left over from an application.

       resize

       Resize  the  current region. The	space will be removed from or added to
       the region below	or if there's not enough space from the	region	above.

	      resize +N	  increase current region height by N

	      resize -N	  decrease current region height by N

	      resize  N	  set current region height to N

	      resize  =	  make all windows equally high

	      resize  max maximize current region height

	      resize  min minimize current region height

       screen [-opts] [n] [cmd [args]]

       Establish  a  new  window.  The flow-control options (-f, -fn and -fa),
       title (a.k.a.) option (-t), login options (-l and -ln) ,	terminal  type
       option  (-T <term>), the	all-capability-flag (-a) and scrollback	option
       (-h <num>) may be specified with	each command.  The option  (-M)	 turns
       monitoring on for this window.  The option (-L) turns output logging on
       for this	window.	 If an optional	number n in the	range 0..9  is	given,
       the  window  number  n  is assigned to the newly	created	window (or, if
       this number is already in-use, the next available number).  If  a  com-
       mand  is	 specified  after "screen", this command (with the given argu-
       ments) is started in the	window;	otherwise, a shell is created.	 Thus,
       if your ".screenrc" contains the	lines

		   # example for .screenrc:
		   screen 1
		   screen -fn -t foobar	-L 2 telnet foobar

       screen creates a	shell window (in window	#1) and	a window with a	TELNET
       connection to the machine foobar	(with no flow-control using the	 title
       "foobar"	 in window #2) and will	write a	logfile	("screenlog.2")	of the
       telnet session.	Note, that unlike previous versions of screen no addi-
       tional default window is	created	when "screen" commands are included in
       your ".screenrc"	file. When the	initialization	is  completed,	screen
       switches	 to  the  last	window specified in your .screenrc file	or, if
       none, opens a default window #0.
       Screen has built	in some	functionality of "cu" and "telnet".  See  also
       chapter "WINDOW TYPES".

       scrollback num

       Set  the	 size  of the scrollback buffer	for the	current	windows	to num
       lines. The default scrollback is	100 lines.  See	also  the  "defscroll-
       back" command and use "C-a i" to	view the current setting.

       select [WindowID]

       Switch to the window identified by WindowID.  This can be a prefix of a
       window title (alphanumeric window name) or a window number.  The	param-
       eter  is	 optional  and if omitted, you get prompted for	an identifier.
       When a new  window  is  established,  the  first	 available  number  is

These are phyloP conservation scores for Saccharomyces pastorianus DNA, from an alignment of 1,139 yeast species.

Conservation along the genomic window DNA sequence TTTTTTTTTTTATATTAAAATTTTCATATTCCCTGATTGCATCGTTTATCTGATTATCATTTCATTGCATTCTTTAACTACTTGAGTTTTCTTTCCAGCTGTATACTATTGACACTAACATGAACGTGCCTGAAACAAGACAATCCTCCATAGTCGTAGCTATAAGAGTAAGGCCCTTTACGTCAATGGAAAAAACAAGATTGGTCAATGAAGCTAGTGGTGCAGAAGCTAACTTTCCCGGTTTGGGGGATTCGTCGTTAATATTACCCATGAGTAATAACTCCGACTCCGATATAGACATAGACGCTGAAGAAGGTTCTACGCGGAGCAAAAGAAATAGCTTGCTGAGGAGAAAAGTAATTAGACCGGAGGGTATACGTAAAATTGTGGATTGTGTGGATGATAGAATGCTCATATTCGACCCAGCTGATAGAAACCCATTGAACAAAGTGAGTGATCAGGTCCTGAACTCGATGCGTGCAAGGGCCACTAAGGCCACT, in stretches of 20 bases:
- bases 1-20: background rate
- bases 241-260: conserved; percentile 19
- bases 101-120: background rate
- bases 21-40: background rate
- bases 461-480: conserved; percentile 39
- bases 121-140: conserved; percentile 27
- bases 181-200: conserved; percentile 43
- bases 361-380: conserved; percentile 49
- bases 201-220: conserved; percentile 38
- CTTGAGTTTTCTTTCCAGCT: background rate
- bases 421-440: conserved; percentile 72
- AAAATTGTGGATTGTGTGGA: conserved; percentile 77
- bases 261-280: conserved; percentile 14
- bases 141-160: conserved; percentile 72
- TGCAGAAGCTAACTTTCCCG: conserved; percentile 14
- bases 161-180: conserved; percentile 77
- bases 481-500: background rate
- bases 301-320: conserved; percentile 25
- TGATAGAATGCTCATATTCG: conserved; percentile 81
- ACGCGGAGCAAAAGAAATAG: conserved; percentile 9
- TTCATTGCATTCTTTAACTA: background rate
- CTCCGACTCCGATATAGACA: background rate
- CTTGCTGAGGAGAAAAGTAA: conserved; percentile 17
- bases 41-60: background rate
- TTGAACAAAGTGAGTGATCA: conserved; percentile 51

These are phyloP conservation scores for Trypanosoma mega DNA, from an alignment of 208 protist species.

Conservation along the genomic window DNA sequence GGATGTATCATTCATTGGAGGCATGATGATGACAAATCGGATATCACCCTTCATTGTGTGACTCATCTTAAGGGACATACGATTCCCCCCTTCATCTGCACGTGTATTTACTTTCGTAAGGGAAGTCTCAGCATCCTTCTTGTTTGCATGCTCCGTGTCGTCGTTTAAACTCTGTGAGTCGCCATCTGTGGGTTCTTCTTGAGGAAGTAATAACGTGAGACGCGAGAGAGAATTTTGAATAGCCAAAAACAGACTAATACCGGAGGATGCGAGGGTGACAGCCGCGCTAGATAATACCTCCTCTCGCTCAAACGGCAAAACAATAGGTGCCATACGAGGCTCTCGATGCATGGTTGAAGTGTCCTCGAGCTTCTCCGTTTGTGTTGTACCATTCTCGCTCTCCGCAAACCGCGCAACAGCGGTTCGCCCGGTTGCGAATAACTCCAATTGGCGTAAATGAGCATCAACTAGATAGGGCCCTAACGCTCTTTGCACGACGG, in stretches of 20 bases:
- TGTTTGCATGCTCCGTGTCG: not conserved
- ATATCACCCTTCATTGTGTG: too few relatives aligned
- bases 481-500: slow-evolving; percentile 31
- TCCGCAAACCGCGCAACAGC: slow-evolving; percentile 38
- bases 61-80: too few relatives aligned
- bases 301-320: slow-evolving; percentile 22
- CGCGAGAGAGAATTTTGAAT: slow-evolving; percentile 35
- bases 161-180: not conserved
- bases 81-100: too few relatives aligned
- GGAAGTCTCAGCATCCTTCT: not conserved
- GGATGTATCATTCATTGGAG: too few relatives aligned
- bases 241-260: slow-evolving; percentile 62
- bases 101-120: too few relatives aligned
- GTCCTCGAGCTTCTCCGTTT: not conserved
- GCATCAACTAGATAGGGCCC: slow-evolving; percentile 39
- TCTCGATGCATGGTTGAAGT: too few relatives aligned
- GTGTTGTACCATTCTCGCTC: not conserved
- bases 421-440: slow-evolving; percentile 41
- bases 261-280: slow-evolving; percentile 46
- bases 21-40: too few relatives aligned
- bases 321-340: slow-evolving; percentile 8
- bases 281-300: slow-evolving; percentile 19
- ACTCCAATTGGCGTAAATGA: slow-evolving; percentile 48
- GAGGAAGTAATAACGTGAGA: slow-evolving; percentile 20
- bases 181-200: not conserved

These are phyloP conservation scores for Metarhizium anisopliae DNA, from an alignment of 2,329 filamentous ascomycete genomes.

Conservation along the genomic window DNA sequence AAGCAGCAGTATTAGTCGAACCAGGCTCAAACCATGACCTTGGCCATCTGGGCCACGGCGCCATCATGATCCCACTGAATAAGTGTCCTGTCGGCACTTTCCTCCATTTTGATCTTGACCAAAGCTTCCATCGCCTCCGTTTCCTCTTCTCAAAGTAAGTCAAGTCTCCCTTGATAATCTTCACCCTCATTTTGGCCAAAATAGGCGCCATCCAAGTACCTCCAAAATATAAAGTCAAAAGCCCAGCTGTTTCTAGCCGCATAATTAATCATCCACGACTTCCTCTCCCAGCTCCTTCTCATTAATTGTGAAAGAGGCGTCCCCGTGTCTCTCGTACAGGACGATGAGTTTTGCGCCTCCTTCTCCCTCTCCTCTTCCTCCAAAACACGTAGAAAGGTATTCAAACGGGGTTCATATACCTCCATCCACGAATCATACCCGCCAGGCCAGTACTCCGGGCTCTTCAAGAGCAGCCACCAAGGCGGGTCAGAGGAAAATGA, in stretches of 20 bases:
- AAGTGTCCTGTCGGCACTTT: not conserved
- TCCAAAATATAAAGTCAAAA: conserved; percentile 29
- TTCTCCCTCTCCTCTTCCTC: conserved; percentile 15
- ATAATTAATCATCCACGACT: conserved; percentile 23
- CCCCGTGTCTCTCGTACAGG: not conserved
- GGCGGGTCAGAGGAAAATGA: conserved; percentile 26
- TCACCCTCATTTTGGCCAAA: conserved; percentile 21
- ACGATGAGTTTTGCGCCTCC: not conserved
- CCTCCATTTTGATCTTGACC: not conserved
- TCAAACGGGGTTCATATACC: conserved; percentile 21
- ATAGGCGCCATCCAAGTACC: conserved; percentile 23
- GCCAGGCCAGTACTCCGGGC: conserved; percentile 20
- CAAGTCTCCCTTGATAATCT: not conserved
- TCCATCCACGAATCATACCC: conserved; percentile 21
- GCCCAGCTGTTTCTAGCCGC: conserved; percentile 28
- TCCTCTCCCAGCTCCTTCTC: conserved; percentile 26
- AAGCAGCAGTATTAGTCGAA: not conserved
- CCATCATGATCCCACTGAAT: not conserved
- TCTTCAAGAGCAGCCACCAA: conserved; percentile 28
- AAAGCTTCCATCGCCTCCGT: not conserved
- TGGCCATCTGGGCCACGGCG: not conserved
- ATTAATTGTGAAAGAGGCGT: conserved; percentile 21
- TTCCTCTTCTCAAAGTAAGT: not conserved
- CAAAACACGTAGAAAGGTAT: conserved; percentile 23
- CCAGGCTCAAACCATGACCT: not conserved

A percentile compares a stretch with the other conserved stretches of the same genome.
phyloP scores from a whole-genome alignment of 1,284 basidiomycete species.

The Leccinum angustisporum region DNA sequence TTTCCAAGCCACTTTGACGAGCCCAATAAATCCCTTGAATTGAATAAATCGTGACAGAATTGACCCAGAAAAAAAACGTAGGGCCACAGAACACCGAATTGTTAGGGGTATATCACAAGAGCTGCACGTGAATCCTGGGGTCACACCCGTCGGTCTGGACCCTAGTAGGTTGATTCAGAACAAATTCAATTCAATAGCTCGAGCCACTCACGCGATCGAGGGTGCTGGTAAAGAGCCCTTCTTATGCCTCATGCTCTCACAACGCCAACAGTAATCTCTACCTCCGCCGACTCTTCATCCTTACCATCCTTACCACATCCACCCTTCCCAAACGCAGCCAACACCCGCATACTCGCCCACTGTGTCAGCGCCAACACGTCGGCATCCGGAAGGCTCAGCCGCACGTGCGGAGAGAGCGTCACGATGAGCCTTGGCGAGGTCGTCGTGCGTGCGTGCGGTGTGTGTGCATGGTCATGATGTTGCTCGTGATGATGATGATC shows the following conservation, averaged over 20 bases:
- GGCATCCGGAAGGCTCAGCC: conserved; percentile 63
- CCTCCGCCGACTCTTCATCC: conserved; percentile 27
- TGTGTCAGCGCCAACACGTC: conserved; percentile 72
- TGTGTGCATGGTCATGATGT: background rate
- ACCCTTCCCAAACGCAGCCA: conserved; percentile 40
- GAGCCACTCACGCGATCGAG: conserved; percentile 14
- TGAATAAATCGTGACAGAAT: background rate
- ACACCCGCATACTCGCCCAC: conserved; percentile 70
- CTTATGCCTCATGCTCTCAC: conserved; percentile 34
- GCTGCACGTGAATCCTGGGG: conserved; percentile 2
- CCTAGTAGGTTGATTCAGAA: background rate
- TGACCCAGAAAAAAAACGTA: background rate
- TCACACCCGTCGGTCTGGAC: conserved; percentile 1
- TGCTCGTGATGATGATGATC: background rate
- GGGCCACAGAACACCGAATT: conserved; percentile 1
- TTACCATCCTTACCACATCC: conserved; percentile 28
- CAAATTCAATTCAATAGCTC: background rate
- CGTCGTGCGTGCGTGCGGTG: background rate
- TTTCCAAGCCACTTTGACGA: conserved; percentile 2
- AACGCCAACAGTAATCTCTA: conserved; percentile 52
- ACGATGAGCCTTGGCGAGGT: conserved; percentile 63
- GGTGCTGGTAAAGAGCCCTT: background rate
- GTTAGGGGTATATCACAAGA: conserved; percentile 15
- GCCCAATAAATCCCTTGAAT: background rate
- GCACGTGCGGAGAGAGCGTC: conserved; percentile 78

assigned	 to  this  window.  Thus, the first window can be activated by
       "select 0".  The	number of windows is limited at	 compile-time  by  the
       MAXWIN configuration parameter.

       sessionname [name]

       Rename  the  current  session.  Note,  that for "screen -list" the name
       shows up	with the process-id prepended. If the argument "name" is omit-
       ted,  the name of this session is displayed. Caution: The $STY environ-
       ment variables still reflects the old name. This	may result  in	confu-
       sion.  The default is constructed from the tty and host names.

       setenv [var [string]]

       Set the environment variable var	to value string.  If only var is spec-
       ified, the user will be prompted	to enter a value.   If	no  parameters
       are  specified,	the user will be prompted for both variable and	value.
       The environment is inherited by all subsequently	forked shells.

       setsid [on|off]

       Normally	screen uses different sessions and process groups for the win-
       dows. If	setsid is turned off, this is not done anymore and all windows
       will be in the same process group as the	screen backend	process.  This
       also  breaks job-control, so be careful.	 The default is	on, of course.
       This command is probably	useful only in rare circumstances.

       shell command

       Set the command to be used to create a new shell.  This	overrides  the
       value of	the environment	variable $SHELL.  This is useful if you'd like
       to run a	tty-enhancer which is expecting	to execute the program	speci-
       fied  in	 $SHELL. If the	command	begins with a '-' character, the shell
       will be started as a login-shell.

       shelltitle title

       Set the title for all shells created during startup or by the  C-A  C-c
       command.	  For  details about what a title is, see the discussion enti-
       tled "TITLES (naming windows)".

       silence [on|off|sec]

       Toggles silence monitoring of windows.  When silence is turned  on  and
       an  affected  window  is	switched into the background, you will receive
       the silence notification	message	in the status line after  a  specified
       period of inactivity (silence). The default timeout can be changed with
       the `silencewait' command or by specifying a number of seconds  instead
       of `on' or `off'.  Silence is initially off for all windows.

       silencewait sec

       Define  the  time  that	all  windows monitored for silence should wait
       before displaying a message. Default 30 seconds.

       sleep num

       This command will pause the execution of	a .screenrc file for num  sec-
       onds.   Keyboard	 activity  will	end the	sleep.	It may be used to give
       users a chance to read the messages output by "echo".

       slowpaste msec

       Define the speed	at which text is inserted into the current  window  by